Update: Metro continues to explore 2016 ballot measure

As many of you know, Metro is updating its long-range plan and has been exploring the possibility of a ballot measure in November 2016 to raise more money for transportation projects and services in Los Angeles County. Before this post goes any further, I want to make it abundantly clear that no decision has been made yet about going forward with a ballot measure.

That said, Metro has been looking into the possibility of a new half-cent sales tax and/or the possibility of extending Measure R beyond its expiration date in 2039. The proposals are designed to raise enough money to deliver major projects and provide funds for projects involving transit, highways, local streets, walking and biking and other transportation improvements.

Part of the ongoing planning has also involved asking the 88 cities and unincorporated areas in Los Angeles County to prioritize transportation projects that they want funded. In response, the nine Council of Governments (COGs) that represent cities and unincorporated areas in the county submitted an initial list of about 2,300 projects. That number is indicative of the great need for transportation improvements in the county.

In addition, Metro conducted a general public survey of county residents to determine if a new ballot measure has a chance of getting the two-thirds approval necessary to pass. That’s a big consideration. Ballot measures take time, effort and money. There’s not much point in pursuing something that has slim chances of passing.

The survey results were cautiously optimistic with more than two-thirds of those interviewed saying they would support a ballot measure with a new tax and a possible extension of Measure R.

The survey also involved asking respondents about particular projects, some of which are already in Metro’s long-range plan. This doesn’t mean that any particular project or service will be in an updated long-range plan or ballot measure. That will be determined later. The survey was done to provide some initial feedback for Metro’s potential long-range plan update.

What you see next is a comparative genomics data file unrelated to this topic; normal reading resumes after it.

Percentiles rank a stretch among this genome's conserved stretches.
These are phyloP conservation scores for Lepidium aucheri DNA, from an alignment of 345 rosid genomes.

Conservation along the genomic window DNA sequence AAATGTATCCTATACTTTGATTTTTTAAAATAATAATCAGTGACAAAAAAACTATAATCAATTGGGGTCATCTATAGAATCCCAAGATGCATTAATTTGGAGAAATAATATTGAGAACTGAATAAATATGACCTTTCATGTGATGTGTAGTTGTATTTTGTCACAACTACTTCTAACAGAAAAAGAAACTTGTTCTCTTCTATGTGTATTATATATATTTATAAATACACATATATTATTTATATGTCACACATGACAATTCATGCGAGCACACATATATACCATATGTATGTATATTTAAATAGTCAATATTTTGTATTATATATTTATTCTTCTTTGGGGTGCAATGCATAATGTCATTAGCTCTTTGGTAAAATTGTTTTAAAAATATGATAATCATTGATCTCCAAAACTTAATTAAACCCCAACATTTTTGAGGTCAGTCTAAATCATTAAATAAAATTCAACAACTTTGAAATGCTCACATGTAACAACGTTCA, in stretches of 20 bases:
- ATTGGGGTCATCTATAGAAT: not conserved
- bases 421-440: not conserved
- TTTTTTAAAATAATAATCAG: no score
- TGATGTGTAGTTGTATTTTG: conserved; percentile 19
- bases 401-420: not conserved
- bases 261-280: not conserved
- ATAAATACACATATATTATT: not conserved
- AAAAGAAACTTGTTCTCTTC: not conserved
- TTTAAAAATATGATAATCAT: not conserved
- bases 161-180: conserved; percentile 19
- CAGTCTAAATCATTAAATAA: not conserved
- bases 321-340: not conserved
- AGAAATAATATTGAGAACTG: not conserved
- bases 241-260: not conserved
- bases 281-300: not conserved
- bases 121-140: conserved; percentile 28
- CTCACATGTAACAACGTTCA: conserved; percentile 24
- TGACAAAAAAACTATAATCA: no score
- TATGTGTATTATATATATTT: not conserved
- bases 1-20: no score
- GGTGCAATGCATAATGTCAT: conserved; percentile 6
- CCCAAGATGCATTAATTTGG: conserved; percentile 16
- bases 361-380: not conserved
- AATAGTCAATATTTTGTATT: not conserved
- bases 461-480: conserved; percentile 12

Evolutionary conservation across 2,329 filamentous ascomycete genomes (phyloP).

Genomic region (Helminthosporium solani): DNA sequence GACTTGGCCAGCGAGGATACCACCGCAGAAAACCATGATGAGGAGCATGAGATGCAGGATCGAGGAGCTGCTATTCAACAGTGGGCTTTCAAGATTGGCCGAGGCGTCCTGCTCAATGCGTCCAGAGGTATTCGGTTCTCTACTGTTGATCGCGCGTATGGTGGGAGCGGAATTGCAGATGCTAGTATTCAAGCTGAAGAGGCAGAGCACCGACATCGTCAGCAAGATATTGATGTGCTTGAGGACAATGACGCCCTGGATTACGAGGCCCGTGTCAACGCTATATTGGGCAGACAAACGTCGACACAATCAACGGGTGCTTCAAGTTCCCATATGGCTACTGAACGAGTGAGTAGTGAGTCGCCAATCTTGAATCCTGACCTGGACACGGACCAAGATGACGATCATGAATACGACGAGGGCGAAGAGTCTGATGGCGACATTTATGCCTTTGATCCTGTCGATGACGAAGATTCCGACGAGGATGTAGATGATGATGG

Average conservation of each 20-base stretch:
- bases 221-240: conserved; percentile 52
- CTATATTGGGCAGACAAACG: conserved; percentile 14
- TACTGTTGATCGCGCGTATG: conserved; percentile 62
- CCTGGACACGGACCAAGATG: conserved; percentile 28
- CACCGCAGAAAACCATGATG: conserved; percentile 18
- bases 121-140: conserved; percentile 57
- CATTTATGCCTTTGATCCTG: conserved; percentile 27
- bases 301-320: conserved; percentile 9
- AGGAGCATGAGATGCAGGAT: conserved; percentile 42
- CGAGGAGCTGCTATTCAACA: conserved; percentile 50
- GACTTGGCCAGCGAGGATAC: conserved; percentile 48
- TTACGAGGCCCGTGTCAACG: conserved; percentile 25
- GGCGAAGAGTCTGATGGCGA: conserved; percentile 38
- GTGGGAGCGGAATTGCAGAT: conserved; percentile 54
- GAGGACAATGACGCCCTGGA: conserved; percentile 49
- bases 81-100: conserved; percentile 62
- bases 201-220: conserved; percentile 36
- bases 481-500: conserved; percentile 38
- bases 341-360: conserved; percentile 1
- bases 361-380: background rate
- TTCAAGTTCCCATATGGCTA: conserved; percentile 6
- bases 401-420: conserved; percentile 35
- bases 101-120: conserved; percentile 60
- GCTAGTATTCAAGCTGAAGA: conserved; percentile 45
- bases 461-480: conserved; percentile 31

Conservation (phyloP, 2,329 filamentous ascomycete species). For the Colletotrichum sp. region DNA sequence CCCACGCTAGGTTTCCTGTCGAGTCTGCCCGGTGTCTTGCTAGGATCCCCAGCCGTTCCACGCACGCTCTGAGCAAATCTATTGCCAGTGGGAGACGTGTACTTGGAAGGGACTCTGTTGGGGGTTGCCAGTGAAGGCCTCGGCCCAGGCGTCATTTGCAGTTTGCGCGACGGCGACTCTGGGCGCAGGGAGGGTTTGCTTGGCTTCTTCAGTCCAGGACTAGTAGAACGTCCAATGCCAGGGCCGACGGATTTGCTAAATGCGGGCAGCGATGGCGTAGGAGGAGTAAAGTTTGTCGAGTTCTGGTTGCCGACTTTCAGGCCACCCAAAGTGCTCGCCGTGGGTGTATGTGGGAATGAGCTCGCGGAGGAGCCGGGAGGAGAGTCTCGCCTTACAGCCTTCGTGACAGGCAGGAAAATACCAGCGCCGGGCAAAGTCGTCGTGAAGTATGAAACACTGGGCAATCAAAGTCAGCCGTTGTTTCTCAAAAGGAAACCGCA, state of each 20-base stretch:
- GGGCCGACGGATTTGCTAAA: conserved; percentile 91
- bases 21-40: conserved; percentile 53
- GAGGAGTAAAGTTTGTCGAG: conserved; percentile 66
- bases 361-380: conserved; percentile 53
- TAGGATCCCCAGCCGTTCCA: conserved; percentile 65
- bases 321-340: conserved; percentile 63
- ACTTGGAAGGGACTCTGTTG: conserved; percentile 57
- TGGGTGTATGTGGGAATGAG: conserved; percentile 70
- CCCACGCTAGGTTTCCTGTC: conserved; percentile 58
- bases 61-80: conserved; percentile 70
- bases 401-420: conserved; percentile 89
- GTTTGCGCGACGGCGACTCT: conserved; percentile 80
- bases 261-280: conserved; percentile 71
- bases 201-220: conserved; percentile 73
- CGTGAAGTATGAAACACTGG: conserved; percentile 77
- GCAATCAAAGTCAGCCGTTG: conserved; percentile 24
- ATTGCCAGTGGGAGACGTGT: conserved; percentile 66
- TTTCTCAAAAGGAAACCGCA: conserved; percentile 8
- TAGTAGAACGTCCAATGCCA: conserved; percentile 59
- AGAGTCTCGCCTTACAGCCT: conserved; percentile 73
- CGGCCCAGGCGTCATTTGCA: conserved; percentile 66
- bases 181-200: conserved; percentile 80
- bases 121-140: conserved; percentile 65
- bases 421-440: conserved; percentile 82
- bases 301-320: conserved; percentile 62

Yes, I’m using a lot of conditional language. The reason I’m tip-toeing: the decisions to update the long-range plan and to go forward on a ballot measure will ultimately be made by the 13 members of the Metro Board of Directors, the elected officials and their appointees who have the final say on decisions involving Metro.

To this point, the Board has been supportive of studying the long-range plan update and ballot measure. That’s not the same as actually pulling the trigger on it. Ballot measures, in particular, are always challenging with their fate often tied to voter turnout, the economy, local politics, voter perception of Metro and other variables.

Metro still must perform a considerable amount of outreach to the COGs and other stakeholders about the potential ballot measure and what could be in it. Metro is also pursuing state legislation that would allow the agency to put a ballot measure before voters next year.

Here are the documents Metro sent to the COGs and Board staff last week:

13 replies

  1. The whole thing is a political farce and a waste of taxpayer resources if you ask me.

    The only reason Metro wants to try again is because Measure J failed by a very narrow margin back in 2012 and they’re thinking that in 2016, since it’s a Presidential election, more people will be voting therefore they might have a second chance at it.

    Good luck, it seems voters are getting tired of taxes under Obama, and increasing number of people are looking toward libertarian leaning GOP candidates such as Rand Paul and Ted Cruz next year. It seems polls for Hillary are slipping and Rand Paul are winning swing states as of today:


    They already wasted tax dollars on something that didn’t go through the last time around, so they want to waste more tax dollars in hopes that it might go through because there’s more voters voting next year? How much millions were wasted in getting this ballot proposal? How much are they risking again if it doesn’t fall through again? It seems that people here are tired of more taxes and would rather see it fit that Metro find alternative revenue sources instead.